Breakpoint Chlorinization

Matthew A. Brooks Thesis

http://scholar.lib.vt.edu/theses/available/etd-042299-143911/unrestricted/thesis4.pdf

http://www.alisonosinski.com/pdf/pool_tip_47.pdf

Pool Tip #47: Breakpoint Chlorination
Chlorine is also used to shock or superchlorinate pool water in order to remove unwanted organic compounds from the water, destroy impurities and dissolved waste products and algae, and break apart the chemical bond that holds chlorine and ammonia and nitrogen together. The point at which this chemical bond is broken is called “breakpoint”. Breakpoint chlorination eliminates chloramines and other reductants which cause an increased chlorine demand.
In order to achieve breakpoint, a quantity of 7.6 molecules of free chlorine are used to break apart each molecule of combined chlorine. Several chemical reactions take place. Chlorine reacts with ammonia (NH3) to form monochloramines (NH2Cl). Free chlorine reacts with monochloramines to form dichloramines (NHCL2). Free chlorine reacts with dichloramines to form trichloramines or nitrogen trichloride (NCl3) and nitrates before the breakpoint is achieved. Nitrogen trichloride forms when the HOCl to nitrogen molecular weight ratio is 12 to 1, and oily, insoluble colloidal particles will appear, cloud the water, migrate toward the water surface, and may be released into the ambient air, further contaminating the natatorium environment.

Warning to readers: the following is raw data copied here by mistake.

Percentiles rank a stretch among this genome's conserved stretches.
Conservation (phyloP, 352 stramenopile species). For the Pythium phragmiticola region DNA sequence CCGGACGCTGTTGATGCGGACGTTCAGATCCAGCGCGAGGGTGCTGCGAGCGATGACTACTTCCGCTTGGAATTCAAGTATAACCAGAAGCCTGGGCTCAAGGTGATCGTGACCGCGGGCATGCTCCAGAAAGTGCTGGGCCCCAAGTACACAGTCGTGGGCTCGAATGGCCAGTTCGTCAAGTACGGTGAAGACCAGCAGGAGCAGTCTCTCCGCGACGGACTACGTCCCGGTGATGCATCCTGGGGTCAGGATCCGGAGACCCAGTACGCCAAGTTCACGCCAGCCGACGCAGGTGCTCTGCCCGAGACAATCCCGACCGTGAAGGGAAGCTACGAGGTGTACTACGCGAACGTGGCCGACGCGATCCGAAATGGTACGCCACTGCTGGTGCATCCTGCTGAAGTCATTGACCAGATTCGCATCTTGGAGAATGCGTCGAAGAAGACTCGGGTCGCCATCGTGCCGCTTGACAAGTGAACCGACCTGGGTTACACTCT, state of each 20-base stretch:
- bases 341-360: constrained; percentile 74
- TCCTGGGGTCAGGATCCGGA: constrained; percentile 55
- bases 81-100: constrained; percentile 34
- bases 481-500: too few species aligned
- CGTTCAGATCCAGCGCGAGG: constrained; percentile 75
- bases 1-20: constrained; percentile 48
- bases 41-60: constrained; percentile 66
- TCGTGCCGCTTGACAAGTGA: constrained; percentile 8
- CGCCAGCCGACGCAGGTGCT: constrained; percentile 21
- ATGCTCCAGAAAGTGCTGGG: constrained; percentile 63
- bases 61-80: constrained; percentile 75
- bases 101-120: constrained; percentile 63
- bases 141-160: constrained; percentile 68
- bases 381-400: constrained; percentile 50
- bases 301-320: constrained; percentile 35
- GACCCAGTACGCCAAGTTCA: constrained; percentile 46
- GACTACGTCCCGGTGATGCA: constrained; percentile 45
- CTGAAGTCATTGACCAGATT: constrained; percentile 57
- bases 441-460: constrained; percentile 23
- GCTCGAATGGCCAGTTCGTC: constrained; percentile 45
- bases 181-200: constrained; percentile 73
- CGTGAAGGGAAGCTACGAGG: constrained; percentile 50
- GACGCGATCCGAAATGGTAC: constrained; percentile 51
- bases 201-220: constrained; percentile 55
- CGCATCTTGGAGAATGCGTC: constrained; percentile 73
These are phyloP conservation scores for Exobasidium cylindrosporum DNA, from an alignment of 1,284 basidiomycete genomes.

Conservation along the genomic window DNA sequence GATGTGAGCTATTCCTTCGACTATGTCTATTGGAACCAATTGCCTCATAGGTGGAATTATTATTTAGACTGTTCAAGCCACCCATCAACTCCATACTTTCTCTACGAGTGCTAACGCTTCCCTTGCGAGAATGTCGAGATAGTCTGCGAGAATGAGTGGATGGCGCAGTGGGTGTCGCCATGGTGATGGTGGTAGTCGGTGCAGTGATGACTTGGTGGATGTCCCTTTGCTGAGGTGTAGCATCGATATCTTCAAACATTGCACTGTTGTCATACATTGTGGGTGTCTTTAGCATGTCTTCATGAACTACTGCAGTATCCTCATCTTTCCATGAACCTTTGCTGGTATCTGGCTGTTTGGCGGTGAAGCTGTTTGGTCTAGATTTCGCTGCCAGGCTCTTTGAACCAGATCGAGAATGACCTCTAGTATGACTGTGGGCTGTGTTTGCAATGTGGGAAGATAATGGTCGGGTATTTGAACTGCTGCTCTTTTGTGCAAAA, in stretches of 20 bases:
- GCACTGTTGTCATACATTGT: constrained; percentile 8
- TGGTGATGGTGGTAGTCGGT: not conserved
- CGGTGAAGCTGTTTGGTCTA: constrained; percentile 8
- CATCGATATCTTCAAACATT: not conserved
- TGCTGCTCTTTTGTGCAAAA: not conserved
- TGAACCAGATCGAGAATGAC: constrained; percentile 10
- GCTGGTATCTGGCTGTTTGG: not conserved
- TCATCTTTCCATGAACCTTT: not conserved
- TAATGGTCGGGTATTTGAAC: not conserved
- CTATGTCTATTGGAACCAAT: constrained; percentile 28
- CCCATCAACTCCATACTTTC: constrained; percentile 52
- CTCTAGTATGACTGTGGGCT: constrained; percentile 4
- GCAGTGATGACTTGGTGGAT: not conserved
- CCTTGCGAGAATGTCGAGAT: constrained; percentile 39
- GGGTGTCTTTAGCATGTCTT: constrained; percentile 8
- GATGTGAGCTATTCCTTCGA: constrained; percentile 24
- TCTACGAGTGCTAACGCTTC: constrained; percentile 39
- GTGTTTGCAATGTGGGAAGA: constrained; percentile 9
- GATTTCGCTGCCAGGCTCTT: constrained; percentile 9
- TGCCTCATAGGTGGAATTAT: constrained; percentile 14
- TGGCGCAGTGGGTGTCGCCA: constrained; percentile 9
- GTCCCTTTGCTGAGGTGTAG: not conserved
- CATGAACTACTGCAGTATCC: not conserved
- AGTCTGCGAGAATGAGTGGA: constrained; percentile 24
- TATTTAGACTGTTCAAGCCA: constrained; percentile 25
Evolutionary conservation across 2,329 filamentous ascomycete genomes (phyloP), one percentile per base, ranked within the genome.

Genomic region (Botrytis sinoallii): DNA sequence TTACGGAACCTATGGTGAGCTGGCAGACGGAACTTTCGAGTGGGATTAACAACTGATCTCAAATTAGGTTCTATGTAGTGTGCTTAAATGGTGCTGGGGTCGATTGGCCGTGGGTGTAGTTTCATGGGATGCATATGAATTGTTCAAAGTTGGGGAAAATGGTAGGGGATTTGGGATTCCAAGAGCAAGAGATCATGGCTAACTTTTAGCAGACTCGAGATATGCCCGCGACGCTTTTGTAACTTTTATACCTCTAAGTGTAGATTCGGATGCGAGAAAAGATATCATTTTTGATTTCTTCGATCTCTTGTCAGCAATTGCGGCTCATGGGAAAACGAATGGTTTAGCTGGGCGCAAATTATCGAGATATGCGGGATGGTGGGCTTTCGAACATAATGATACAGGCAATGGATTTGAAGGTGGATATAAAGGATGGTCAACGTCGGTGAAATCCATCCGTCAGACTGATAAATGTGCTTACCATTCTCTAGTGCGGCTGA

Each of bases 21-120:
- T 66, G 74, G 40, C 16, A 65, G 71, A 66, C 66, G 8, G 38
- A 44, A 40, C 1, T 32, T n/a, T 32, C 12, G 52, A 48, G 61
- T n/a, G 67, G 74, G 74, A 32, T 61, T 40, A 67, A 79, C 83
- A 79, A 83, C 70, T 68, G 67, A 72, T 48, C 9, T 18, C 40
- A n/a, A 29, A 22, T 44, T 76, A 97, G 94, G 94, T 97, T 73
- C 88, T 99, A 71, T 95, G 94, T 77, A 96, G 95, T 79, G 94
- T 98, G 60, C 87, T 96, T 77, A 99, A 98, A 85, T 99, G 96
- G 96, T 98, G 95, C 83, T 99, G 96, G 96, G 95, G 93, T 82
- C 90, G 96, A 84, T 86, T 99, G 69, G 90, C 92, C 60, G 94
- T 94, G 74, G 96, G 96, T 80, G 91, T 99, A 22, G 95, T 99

Reaching the breakpoint is an all-or-nothing reaction. If breakpoint is not reached, the problem will be worse. When the chemical bond with ammonia is broken, free chlorine, nitrogen, water and inorganic chloride (salt) remain.
Superchlorination of pool water should be done periodically, as needed, when the level of chloramines present in the water is greater than 0.2 ppm. Products used for superchlorination include chlorine in any form, however, stabilized chlorine products, or isocyanurates (trichlor or dichlor), should not be used for superchlorination since excess cyanuric acid would be added to the water solution concurrently.
Before attempting breakpoint chlorination, lower the pH to 7.2 to 7.4 to increase the percentage of hypochlorous acid which forms, and make sure the water is chemically balanced. Shocking a pool with unbalanced water, particularly with a high (basic) pH or high total alkalinity, will result in the formation of a white carbonate precipitate which will cloud the water. However, some operators prefer to raise the pH when using acidic chlorine products like elemental gas chlorine for superchlorination since more offensive forms of chloramines develop rapidly at a very low pH.
To calculate breakpoint in order to superchlorinate, use a DPD (N,N-diethyl-p-phenelynediamine) or FAS (ferrous ammonium sulfate) test kit to find
© 2006 Alison Osinski, Ph.D. – Aquatic Consulting Services. All rights reserved.